References Top

1.Sidoroff A, Halevy S, Bavinck JN, Vaillant L, Roujeau JC. Acute generalized exanthematous pustulosis (AGEP): A clinical pattern. J Cutan Pathol 2001;28:113-9.  Back to cited text no. 1      
2.Roujeau JC. Clinical heterogeneity of drug hypersensitivity. Toxicology 2005;209:123-9.  Back to cited text no. 2      
3.Haro-Gabaldσn V, Sαnchez-Sαnchez-Vizcaino J, Ruiz-Avila P, Gutiιrrez-Fernαndez J, Linares J, Naranjo-Sintes R. Acute generalized exanthematous pustulosis with cytomegalovirus infection. Int J Dermatol 1996;35:735-7.  Back to cited text no. 3      
4.Roujeau JC, Bioulac-sage P, Bourseau C, Guillaume JC, Bernard P, Lok C, et al. Acute generalized exanthematous pustulosis: Analysis of 63 cases. Arch Dermatol 1991;127:1333-8.  Back to cited text no. 4      
5.Beylot C, Doutre MS, Beylot-barry M. Acute generalized exanthematous pustulosis. Semin Cut Med Surg 1996;15:244-9.  Back to cited text no. 5      
6.Mysore V, Ghuloom A. A case of recurrent acute generalized exanthematous pustulosis due to B-lactam antibiotics: A case report. J Dermatol Treat 2003;14:54-6.  Back to cited text no. 6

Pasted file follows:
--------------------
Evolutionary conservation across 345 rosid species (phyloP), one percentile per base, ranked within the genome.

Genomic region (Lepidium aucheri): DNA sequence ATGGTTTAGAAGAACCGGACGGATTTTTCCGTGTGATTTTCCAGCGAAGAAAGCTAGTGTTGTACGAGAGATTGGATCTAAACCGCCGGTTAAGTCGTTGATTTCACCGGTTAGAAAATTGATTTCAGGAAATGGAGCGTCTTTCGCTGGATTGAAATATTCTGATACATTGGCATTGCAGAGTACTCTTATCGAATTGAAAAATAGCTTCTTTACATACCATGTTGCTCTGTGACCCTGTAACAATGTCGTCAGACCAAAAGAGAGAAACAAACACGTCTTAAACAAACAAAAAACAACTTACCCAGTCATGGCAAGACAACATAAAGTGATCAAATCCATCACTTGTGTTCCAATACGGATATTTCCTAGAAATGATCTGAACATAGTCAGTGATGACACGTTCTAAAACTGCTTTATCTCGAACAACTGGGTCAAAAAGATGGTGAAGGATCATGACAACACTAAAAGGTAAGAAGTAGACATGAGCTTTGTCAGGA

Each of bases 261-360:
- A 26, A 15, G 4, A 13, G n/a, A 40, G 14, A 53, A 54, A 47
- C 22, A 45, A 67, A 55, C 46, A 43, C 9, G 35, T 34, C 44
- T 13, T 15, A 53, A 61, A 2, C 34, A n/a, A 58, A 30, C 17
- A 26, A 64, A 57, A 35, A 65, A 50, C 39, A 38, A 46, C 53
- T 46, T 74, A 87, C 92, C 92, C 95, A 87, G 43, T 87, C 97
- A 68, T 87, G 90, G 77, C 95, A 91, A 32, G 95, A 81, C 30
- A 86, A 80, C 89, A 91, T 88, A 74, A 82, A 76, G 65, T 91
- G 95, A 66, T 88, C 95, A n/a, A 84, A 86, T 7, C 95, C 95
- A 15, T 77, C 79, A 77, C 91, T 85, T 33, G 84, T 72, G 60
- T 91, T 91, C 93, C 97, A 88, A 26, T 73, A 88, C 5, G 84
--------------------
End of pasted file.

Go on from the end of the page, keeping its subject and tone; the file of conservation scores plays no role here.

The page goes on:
7.Litt JZ. Drug eruption reference manual. 12th ed. London and New York: Taylor and Francis; 2006.  Back to cited text no. 7      
8.Auer-Grumbach P, Pfafenthaler E, Soyer HP. Pustulosis acuta generalisata is a post-streptococcal disease and is distinct from acute generalized exanthematous pustulosis. Br J Dermatol 1995;133:135-9.  Back to cited text no. 8      
9.Wollina U, Lustig A, Bocker T. Generalized pustular rash and erythema toxic pustuloderma. Arch Dermatol 1997;133:500-1.  Back to cited text no. 9      


    Figures

  [Figure 1]

This article has been cited by
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    Abstract